When it comes to backwards compatibility, Microsoft is one of those vendors that really commits to it. It’s not that they won’t make breaking changes once in awhile, but they recognize that they need to be cautious about it, and give customers a long window to transition.

This was true back when Microsoft made it clear that .NET was the future, and that COM was going away. To make the transition easier, they created a COM Interop system which let COM code call .NET code, and vice versa. The idea was that you would never need to rewrite everything from scratch, you could just transition module by module until all the COM code was gone and just .NET remained. This also meant you could freely mix Visual Basic and Visual Basic.Net, which never caused any problems.

Well Moritz sends us some .NET code that gets called by COM code, and presents us with the rare case where we probably should just rewrite everything from scratch.

    ''' <summary>
    ''' Order the customer list alphabetically
    ''' </summary>
    ''' <returns></returns>
    ''' <remarks></remarks>
    Public Function orderCustomerAZ() As Boolean
        Dim tmpStrList As New List(Of String)
        Dim tmpCustomerList As New List(Of Customer)
        ' We create a list of ID strings and order it      
        For i = 0 To CustomerList.Count - 1
        Next i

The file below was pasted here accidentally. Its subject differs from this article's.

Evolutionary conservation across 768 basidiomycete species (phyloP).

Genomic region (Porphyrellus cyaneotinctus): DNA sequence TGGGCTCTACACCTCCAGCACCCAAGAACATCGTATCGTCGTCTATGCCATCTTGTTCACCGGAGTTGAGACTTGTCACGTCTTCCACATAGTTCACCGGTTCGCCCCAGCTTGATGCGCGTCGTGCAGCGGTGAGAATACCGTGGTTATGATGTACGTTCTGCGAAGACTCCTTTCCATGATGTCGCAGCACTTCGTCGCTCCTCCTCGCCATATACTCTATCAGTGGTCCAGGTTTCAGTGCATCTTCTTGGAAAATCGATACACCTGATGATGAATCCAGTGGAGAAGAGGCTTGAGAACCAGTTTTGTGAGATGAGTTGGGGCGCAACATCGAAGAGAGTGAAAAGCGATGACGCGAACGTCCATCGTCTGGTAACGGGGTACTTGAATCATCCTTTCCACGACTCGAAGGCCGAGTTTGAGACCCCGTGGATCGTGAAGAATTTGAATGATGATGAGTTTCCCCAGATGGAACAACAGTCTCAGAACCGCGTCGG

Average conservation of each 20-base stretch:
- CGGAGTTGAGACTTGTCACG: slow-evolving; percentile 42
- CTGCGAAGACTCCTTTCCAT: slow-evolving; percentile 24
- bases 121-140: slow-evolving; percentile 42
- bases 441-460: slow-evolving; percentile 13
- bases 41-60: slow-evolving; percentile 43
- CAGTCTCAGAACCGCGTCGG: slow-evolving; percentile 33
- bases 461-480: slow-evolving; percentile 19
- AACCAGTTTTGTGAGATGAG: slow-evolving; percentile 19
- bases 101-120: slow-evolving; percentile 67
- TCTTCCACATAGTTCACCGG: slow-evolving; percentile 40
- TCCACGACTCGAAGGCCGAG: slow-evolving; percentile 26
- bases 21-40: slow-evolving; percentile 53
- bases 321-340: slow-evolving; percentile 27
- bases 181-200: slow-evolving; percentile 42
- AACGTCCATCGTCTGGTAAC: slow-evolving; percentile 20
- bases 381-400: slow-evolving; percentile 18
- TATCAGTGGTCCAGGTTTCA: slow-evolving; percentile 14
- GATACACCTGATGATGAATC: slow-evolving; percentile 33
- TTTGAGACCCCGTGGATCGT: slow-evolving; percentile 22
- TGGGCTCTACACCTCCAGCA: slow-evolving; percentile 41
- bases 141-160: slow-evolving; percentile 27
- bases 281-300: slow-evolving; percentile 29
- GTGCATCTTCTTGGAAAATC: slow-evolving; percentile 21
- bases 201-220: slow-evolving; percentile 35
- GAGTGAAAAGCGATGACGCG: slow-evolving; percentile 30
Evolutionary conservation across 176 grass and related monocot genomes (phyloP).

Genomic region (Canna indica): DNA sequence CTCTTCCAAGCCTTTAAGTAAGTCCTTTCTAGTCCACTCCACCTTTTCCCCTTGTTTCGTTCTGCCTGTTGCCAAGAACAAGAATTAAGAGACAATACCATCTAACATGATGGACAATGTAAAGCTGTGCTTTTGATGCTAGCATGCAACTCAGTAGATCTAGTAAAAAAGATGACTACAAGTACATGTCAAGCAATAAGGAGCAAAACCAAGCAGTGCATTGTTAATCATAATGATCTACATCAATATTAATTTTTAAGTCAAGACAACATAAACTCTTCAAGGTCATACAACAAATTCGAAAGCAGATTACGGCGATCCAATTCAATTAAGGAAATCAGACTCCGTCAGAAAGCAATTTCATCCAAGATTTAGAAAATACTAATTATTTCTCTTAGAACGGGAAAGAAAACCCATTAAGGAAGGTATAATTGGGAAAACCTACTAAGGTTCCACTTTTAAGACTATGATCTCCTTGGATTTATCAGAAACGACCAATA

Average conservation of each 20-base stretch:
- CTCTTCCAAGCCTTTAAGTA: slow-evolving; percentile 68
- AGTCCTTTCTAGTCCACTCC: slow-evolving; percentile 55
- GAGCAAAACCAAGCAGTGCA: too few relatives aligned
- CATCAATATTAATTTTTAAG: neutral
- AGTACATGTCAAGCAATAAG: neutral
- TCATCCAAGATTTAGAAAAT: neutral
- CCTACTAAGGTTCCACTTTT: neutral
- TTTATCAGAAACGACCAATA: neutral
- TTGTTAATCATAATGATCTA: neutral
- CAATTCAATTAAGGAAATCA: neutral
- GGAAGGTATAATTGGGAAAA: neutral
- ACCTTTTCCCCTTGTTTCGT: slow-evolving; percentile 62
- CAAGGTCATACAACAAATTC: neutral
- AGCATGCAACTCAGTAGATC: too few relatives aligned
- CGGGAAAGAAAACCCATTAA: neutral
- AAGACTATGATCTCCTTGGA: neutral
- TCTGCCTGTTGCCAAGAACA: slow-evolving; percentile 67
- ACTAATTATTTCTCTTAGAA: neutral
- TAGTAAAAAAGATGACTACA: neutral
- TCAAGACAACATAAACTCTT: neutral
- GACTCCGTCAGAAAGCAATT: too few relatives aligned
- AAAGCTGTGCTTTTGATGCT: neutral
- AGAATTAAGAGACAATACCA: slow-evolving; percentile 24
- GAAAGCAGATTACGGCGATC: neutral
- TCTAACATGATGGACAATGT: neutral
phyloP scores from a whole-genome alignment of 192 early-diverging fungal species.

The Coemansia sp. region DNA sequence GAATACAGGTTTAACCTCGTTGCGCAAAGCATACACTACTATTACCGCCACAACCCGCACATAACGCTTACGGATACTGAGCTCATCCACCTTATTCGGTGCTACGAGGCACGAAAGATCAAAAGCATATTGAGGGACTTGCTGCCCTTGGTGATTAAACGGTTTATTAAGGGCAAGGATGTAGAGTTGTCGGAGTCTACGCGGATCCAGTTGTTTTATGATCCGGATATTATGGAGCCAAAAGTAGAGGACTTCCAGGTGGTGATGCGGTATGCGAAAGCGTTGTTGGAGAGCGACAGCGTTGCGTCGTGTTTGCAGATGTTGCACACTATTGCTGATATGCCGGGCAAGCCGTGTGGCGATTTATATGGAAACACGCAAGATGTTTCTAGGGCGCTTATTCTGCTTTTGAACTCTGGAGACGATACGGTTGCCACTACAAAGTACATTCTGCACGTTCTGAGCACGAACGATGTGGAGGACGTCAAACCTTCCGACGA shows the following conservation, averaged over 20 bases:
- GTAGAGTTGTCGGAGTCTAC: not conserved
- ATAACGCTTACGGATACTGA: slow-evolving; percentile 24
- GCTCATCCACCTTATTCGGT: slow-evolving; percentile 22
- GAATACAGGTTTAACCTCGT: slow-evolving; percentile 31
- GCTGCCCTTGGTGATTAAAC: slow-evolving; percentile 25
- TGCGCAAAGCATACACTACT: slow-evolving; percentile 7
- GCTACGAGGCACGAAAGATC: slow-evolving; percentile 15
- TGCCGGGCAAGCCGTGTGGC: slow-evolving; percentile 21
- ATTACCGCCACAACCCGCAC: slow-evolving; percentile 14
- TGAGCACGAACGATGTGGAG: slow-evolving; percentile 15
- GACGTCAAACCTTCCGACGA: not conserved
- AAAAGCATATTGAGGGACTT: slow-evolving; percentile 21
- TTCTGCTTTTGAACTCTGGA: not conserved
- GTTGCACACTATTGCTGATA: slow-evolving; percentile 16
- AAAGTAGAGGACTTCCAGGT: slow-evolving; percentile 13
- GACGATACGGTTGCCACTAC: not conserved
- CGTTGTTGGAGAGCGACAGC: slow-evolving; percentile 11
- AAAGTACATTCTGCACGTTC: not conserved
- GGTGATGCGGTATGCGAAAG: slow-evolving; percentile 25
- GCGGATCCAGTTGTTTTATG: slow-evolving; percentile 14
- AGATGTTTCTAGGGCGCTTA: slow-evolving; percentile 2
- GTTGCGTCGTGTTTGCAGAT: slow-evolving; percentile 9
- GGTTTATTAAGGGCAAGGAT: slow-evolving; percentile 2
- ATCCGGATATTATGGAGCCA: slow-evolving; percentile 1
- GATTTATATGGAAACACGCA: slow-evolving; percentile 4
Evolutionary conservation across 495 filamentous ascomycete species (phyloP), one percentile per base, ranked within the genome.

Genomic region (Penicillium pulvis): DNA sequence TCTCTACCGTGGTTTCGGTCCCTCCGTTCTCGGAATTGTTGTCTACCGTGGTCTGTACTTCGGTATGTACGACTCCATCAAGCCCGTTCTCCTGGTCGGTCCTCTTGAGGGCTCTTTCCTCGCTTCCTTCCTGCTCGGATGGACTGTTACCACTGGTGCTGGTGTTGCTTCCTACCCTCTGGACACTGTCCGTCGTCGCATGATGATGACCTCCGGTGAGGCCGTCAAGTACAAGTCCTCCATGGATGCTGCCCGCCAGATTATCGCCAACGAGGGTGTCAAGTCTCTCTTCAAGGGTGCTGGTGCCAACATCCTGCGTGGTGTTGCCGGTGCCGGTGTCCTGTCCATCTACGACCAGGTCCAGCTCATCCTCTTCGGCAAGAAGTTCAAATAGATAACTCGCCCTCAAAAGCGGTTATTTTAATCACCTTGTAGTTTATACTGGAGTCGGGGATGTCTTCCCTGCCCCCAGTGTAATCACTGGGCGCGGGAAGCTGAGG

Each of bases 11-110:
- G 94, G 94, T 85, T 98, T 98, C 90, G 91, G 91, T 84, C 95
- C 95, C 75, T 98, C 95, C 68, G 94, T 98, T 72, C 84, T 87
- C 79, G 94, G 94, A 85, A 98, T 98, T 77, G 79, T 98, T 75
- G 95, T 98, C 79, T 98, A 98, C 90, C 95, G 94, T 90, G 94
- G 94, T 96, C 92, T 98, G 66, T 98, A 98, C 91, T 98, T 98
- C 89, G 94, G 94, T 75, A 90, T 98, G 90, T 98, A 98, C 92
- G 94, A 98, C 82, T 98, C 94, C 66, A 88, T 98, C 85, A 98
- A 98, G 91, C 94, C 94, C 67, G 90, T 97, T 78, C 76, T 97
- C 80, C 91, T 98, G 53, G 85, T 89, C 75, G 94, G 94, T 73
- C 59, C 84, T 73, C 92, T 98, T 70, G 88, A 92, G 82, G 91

' We create the new tmp list of customers
        For i = 0 To tmpStrList.Count - 1
          For j = 0 To CustomerList.Count - 1
            If CustomerList(j).ID = tmpStrList(i) Then
              Exit For
            End If
          Next j
        Next i
        ' We update the list of customers
        CustomerList = tmpCustomerList
        Return True
      Catch ex As Exception
        Return False
      End Try
    End Function

As the name implies, our goal is to sort a list of customers… by ID. That’s not really implied by the name. The developer responsible knew how to sort a list of strings, and didn’t feel any need to learn what the correct way to sort a list of objects were.

So first, they build a tmpStrList which holds all their IDs. Then they Sort() that.

Now that the IDs are sorted, they need to organize the original data in that order. So they compare each element of the sorted list to each element of the unsorted list, and if there’s a match, copy the element into tmpCustomerList, ensuring that list holds the elements in the sorted order.

Finally, we clear out the original list and replace it with the sorted version. Return True on success, return False on failure. This last bit makes the most sense: chucking exceptions across COM Interop is fraught, so it’s easier to just return status codes.

Everything else though is a clear case of someone who didn’t want to read the documentation. They knew that a list had a Sort method which would sort things like numbers or strings, so boom. Why look at all the other ways you can sort lists? What’s a “comparator” or a lambda? Seems like useless extra classes.

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